Truth be told, a lot is going on in “Gone Girl”. Yes, on the surface it is a rather pedestrian satire of how the media treats crime stories, passes blame, shifts opinion on a dime, and creates its own narrative separate from any evidence that has yet to be uncovered. We see that in recent stories like the Ferguson shooting all of the time. “Gone Girl” may do this effectively, but taking down Nancy Grace falls into fish-in-barrel territory. Also, the film works splendidly as a murder mystery, and then a twisty thriller. This may not seem like much, granted, but when so many bad mysteries are made, from the ghostwritten novels bearing James Patterson’s name to Lifetime TV movies and “crime porn” specials on WEtv, a good rip-roaring mystery is a well needed breathe of fresh blood into the cultural zeitgeist. Switching narratives, plot contrivances, outlandish acts of revenge…”Gone Girl” fits all of the staples of a murder mystery and turns the flaws into plusses with a trippy structure and characters that are both bugnuts crazy and yet FELL more believable than they actually are.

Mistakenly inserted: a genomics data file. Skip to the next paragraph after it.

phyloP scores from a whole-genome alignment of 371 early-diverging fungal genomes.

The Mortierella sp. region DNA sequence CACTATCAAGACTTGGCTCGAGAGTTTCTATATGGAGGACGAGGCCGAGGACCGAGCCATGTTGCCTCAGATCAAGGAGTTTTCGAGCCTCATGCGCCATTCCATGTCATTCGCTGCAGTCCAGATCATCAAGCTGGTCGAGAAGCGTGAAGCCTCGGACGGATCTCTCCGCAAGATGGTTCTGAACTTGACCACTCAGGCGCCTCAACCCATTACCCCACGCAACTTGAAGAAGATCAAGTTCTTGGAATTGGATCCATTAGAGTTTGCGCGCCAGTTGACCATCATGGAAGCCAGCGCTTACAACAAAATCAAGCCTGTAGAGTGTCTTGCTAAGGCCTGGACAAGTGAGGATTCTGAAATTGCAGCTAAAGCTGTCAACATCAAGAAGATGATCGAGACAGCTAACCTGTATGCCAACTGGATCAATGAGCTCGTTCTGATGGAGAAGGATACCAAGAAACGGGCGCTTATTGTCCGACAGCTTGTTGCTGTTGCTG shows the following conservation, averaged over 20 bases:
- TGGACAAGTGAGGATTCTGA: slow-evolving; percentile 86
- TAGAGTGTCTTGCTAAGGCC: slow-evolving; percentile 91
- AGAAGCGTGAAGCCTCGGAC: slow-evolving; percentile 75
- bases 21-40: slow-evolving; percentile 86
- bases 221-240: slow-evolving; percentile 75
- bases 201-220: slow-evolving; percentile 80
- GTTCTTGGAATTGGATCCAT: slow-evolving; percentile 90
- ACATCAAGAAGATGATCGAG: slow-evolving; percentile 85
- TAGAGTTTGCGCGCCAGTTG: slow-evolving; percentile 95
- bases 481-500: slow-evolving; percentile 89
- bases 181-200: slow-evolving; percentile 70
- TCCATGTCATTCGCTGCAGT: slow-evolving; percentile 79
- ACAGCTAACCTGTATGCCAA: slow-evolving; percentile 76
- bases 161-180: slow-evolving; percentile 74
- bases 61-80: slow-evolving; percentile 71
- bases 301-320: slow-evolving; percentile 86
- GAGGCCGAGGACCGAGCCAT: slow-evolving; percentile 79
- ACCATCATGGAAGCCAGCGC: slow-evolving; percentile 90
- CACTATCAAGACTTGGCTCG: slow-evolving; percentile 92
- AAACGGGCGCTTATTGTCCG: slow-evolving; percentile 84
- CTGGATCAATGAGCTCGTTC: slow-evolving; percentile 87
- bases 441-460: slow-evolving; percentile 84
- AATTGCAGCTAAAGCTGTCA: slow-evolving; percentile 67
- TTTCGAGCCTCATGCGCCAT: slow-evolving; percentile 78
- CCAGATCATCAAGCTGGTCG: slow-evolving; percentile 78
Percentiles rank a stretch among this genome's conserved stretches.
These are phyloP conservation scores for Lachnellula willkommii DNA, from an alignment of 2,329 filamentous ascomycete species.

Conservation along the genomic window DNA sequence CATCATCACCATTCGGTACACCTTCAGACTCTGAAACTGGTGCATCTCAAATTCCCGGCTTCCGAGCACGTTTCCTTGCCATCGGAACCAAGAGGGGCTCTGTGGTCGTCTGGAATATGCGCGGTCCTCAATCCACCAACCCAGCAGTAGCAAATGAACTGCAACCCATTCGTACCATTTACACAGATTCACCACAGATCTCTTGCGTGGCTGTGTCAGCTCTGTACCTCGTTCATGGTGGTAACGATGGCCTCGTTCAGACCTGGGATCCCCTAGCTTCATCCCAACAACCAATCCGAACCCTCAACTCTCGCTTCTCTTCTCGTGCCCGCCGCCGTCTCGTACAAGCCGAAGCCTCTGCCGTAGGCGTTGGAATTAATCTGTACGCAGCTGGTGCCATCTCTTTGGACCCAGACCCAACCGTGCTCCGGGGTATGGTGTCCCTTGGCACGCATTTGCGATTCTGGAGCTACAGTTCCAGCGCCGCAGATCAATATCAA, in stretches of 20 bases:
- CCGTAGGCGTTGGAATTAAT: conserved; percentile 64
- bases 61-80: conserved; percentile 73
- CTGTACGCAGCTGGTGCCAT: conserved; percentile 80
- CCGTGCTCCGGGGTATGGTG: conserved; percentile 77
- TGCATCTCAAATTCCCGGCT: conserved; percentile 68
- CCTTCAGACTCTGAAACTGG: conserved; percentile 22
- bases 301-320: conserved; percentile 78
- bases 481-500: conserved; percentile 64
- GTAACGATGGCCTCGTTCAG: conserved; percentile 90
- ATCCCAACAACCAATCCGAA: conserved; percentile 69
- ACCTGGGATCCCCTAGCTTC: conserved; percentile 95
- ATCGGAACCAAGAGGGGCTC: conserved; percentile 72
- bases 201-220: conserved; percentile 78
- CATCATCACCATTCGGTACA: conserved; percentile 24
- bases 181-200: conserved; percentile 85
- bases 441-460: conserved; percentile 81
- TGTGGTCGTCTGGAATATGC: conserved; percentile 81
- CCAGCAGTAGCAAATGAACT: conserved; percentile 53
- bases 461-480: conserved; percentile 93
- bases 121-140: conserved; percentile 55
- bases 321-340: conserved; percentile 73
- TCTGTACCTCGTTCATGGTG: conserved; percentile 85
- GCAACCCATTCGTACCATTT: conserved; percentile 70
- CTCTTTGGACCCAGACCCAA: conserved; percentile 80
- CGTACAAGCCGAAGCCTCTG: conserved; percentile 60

However, that’s not really what anyone wants to talk about when they talk about “Gone Girl”. The thing of preeminent importance with regard to this story, in novel or filmic form, is gender politics. When I first read the novel, I felt like it was the most misogynist thing I had ever seen committed to print. The character of Amy (Rosamund Pike), who does missing but is revealed to have staged the whole thing to get back at her cheating husband, and who has a history of faking rape to get back at other men for merely attempting to get more space, embodies everything that the misogynist men who frequent the “Men’s Right” subreddit are afraid women are: controlling, manipulative, easily offended, brutally spiteful, vindictive, using sex and a societal double-standard to their advantage, etc. Amy is in many ways a cartoon illustrating the deepest fears of men who hate women (“Men Who Hate Women” being the original title of the novel “The Girl with the Dragon Tattoo, natch). Some have defended Amy, saying that the character is fiercely intelligent, which she certainly is. Still, the film and novel go out of their way to show that despite her intelligence, she is nothing more than a silly girl, such as when she jumps up cheering girlishly upon getting a hole-in-one in mini golf, which leads to two rednecks knowing she has cash and subsequently robbing and leaving her penniless. She blames her husband for falling out of love with her because she was masking to be who she read him as wanting her to be, but he was never aware of the masking and, as such, can she really blame him for not upholding some unspoken contract? Granted, Nick (Ben Affleck, perfectly cast here) is an asshole who cheats on his wife, who gamely allows them to move to HIS hometown in the Midwest when they’re both laid off from their NYC magazine jobs and Nick’s mother gets sick. He’s not a good guy, though the film firmly plants us on his side regardless of that, which may speak to the film’s true leanings.